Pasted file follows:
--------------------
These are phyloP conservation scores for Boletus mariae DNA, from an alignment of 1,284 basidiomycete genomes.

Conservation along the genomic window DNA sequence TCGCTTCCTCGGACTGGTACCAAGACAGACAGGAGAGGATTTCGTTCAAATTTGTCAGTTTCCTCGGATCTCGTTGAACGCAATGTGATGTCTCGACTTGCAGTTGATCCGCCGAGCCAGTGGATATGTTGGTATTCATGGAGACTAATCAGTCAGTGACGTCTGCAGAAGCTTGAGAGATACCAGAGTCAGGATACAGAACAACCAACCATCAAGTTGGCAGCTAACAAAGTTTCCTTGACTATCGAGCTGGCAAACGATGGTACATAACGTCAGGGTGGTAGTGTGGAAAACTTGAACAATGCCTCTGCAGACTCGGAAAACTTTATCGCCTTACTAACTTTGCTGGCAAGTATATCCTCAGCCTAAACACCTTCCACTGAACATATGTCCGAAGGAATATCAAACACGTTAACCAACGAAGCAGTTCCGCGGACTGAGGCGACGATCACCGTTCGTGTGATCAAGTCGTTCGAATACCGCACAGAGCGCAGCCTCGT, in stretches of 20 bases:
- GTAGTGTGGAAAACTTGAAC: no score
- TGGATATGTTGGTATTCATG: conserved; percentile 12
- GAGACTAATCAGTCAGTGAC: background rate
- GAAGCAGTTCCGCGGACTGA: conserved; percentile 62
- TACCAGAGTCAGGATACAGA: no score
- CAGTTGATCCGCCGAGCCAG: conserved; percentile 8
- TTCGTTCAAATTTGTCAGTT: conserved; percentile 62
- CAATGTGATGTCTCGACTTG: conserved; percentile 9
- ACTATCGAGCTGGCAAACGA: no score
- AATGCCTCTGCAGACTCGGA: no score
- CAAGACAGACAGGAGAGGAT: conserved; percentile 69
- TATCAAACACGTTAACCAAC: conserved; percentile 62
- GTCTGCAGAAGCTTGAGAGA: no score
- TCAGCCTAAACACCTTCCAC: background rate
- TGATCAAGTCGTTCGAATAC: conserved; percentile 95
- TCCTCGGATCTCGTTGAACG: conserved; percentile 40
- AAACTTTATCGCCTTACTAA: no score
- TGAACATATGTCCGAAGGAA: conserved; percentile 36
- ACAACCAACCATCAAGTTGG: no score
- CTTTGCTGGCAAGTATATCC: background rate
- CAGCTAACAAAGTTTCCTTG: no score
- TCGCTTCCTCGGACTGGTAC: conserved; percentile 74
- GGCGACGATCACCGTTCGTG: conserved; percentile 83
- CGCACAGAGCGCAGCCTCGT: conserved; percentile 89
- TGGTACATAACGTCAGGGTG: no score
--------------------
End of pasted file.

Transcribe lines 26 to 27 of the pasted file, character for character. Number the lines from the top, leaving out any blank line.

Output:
- CGCACAGAGCGCAGCCTCGT: conserved; percentile 89
- TGGTACATAACGTCAGGGTG: no score